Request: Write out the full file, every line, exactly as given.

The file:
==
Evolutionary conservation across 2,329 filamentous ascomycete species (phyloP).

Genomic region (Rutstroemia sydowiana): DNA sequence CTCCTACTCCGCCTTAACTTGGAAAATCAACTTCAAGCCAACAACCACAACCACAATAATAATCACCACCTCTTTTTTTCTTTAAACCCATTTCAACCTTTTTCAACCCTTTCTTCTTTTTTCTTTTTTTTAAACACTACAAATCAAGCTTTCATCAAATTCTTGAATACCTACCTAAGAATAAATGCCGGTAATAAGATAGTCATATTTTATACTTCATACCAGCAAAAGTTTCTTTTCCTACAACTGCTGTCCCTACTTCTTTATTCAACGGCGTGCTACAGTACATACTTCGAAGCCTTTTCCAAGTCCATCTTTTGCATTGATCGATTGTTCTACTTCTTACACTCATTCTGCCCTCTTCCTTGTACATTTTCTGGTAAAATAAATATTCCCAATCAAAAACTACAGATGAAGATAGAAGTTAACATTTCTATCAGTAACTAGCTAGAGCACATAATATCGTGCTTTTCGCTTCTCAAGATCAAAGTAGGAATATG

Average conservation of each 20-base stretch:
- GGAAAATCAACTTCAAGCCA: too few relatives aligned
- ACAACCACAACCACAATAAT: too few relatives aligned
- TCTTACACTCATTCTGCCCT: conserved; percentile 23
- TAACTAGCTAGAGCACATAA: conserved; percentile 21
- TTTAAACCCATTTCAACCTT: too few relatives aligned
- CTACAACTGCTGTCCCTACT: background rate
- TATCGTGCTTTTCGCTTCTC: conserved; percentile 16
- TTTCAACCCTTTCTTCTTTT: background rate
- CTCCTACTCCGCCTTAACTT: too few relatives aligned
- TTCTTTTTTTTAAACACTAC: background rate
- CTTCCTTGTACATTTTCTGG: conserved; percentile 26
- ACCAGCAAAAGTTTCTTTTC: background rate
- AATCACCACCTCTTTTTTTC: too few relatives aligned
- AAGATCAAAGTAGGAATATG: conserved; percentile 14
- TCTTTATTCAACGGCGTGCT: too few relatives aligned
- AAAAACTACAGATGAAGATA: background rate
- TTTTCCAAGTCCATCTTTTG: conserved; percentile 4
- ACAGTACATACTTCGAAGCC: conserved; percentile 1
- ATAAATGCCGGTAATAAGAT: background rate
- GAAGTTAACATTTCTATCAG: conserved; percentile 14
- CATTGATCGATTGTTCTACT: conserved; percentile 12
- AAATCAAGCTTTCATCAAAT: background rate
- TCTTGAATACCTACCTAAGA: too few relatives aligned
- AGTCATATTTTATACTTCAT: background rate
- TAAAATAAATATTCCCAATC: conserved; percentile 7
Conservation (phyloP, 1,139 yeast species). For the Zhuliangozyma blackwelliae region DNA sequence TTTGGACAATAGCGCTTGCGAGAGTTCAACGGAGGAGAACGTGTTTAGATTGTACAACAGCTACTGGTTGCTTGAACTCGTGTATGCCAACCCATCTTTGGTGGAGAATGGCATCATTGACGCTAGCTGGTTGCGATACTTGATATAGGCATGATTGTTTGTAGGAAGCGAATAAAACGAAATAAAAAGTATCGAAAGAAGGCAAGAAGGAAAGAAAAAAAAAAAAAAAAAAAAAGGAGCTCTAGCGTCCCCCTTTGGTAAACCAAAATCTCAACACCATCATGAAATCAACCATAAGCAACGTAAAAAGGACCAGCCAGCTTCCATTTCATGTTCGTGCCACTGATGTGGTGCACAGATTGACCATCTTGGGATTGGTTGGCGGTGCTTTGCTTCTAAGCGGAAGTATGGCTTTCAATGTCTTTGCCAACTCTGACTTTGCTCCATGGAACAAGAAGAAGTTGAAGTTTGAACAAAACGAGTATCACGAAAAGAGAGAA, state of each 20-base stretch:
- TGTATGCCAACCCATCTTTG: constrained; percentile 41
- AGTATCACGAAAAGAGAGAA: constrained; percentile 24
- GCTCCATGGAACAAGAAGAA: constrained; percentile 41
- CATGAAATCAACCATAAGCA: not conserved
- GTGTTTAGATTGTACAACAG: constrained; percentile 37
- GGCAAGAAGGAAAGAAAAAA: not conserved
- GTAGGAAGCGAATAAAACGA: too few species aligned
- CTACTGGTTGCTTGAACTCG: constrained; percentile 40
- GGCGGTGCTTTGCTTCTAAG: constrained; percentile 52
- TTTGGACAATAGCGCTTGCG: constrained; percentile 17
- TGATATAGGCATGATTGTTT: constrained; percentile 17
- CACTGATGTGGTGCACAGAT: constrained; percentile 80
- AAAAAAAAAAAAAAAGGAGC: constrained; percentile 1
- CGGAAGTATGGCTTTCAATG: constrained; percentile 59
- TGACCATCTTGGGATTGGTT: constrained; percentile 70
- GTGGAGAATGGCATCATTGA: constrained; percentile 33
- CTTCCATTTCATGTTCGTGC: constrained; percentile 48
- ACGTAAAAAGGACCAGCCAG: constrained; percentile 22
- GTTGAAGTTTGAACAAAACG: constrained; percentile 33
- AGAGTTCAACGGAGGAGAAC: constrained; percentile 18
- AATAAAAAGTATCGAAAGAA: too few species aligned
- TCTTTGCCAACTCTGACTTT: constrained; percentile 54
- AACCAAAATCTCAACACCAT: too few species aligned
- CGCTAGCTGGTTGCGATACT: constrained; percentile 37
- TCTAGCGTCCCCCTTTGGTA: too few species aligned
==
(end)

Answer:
Evolutionary conservation across 2,329 filamentous ascomycete species (phyloP).

Genomic region (Rutstroemia sydowiana): DNA sequence CTCCTACTCCGCCTTAACTTGGAAAATCAACTTCAAGCCAACAACCACAACCACAATAATAATCACCACCTCTTTTTTTCTTTAAACCCATTTCAACCTTTTTCAACCCTTTCTTCTTTTTTCTTTTTTTTAAACACTACAAATCAAGCTTTCATCAAATTCTTGAATACCTACCTAAGAATAAATGCCGGTAATAAGATAGTCATATTTTATACTTCATACCAGCAAAAGTTTCTTTTCCTACAACTGCTGTCCCTACTTCTTTATTCAACGGCGTGCTACAGTACATACTTCGAAGCCTTTTCCAAGTCCATCTTTTGCATTGATCGATTGTTCTACTTCTTACACTCATTCTGCCCTCTTCCTTGTACATTTTCTGGTAAAATAAATATTCCCAATCAAAAACTACAGATGAAGATAGAAGTTAACATTTCTATCAGTAACTAGCTAGAGCACATAATATCGTGCTTTTCGCTTCTCAAGATCAAAGTAGGAATATG

Average conservation of each 20-base stretch:
- GGAAAATCAACTTCAAGCCA: too few relatives aligned
- ACAACCACAACCACAATAAT: too few relatives aligned
- TCTTACACTCATTCTGCCCT: conserved; percentile 23
- TAACTAGCTAGAGCACATAA: conserved; percentile 21
- TTTAAACCCATTTCAACCTT: too few relatives aligned
- CTACAACTGCTGTCCCTACT: background rate
- TATCGTGCTTTTCGCTTCTC: conserved; percentile 16
- TTTCAACCCTTTCTTCTTTT: background rate
- CTCCTACTCCGCCTTAACTT: too few relatives aligned
- TTCTTTTTTTTAAACACTAC: background rate
- CTTCCTTGTACATTTTCTGG: conserved; percentile 26
- ACCAGCAAAAGTTTCTTTTC: background rate
- AATCACCACCTCTTTTTTTC: too few relatives aligned
- AAGATCAAAGTAGGAATATG: conserved; percentile 14
- TCTTTATTCAACGGCGTGCT: too few relatives aligned
- AAAAACTACAGATGAAGATA: background rate
- TTTTCCAAGTCCATCTTTTG: conserved; percentile 4
- ACAGTACATACTTCGAAGCC: conserved; percentile 1
- ATAAATGCCGGTAATAAGAT: background rate
- GAAGTTAACATTTCTATCAG: conserved; percentile 14
- CATTGATCGATTGTTCTACT: conserved; percentile 12
- AAATCAAGCTTTCATCAAAT: background rate
- TCTTGAATACCTACCTAAGA: too few relatives aligned
- AGTCATATTTTATACTTCAT: background rate
- TAAAATAAATATTCCCAATC: conserved; percentile 7
Conservation (phyloP, 1,139 yeast species). For the Zhuliangozyma blackwelliae region DNA sequence TTTGGACAATAGCGCTTGCGAGAGTTCAACGGAGGAGAACGTGTTTAGATTGTACAACAGCTACTGGTTGCTTGAACTCGTGTATGCCAACCCATCTTTGGTGGAGAATGGCATCATTGACGCTAGCTGGTTGCGATACTTGATATAGGCATGATTGTTTGTAGGAAGCGAATAAAACGAAATAAAAAGTATCGAAAGAAGGCAAGAAGGAAAGAAAAAAAAAAAAAAAAAAAAAGGAGCTCTAGCGTCCCCCTTTGGTAAACCAAAATCTCAACACCATCATGAAATCAACCATAAGCAACGTAAAAAGGACCAGCCAGCTTCCATTTCATGTTCGTGCCACTGATGTGGTGCACAGATTGACCATCTTGGGATTGGTTGGCGGTGCTTTGCTTCTAAGCGGAAGTATGGCTTTCAATGTCTTTGCCAACTCTGACTTTGCTCCATGGAACAAGAAGAAGTTGAAGTTTGAACAAAACGAGTATCACGAAAAGAGAGAA, state of each 20-base stretch:
- TGTATGCCAACCCATCTTTG: constrained; percentile 41
- AGTATCACGAAAAGAGAGAA: constrained; percentile 24
- GCTCCATGGAACAAGAAGAA: constrained; percentile 41
- CATGAAATCAACCATAAGCA: not conserved
- GTGTTTAGATTGTACAACAG: constrained; percentile 37
- GGCAAGAAGGAAAGAAAAAA: not conserved
- GTAGGAAGCGAATAAAACGA: too few species aligned
- CTACTGGTTGCTTGAACTCG: constrained; percentile 40
- GGCGGTGCTTTGCTTCTAAG: constrained; percentile 52
- TTTGGACAATAGCGCTTGCG: constrained; percentile 17
- TGATATAGGCATGATTGTTT: constrained; percentile 17
- CACTGATGTGGTGCACAGAT: constrained; percentile 80
- AAAAAAAAAAAAAAAGGAGC: constrained; percentile 1
- CGGAAGTATGGCTTTCAATG: constrained; percentile 59
- TGACCATCTTGGGATTGGTT: constrained; percentile 70
- GTGGAGAATGGCATCATTGA: constrained; percentile 33
- CTTCCATTTCATGTTCGTGC: constrained; percentile 48
- ACGTAAAAAGGACCAGCCAG: constrained; percentile 22
- GTTGAAGTTTGAACAAAACG: constrained; percentile 33
- AGAGTTCAACGGAGGAGAAC: constrained; percentile 18
- AATAAAAAGTATCGAAAGAA: too few species aligned
- TCTTTGCCAACTCTGACTTT: constrained; percentile 54
- AACCAAAATCTCAACACCAT: too few species aligned
- CGCTAGCTGGTTGCGATACT: constrained; percentile 37
- TCTAGCGTCCCCCTTTGGTA: too few species aligned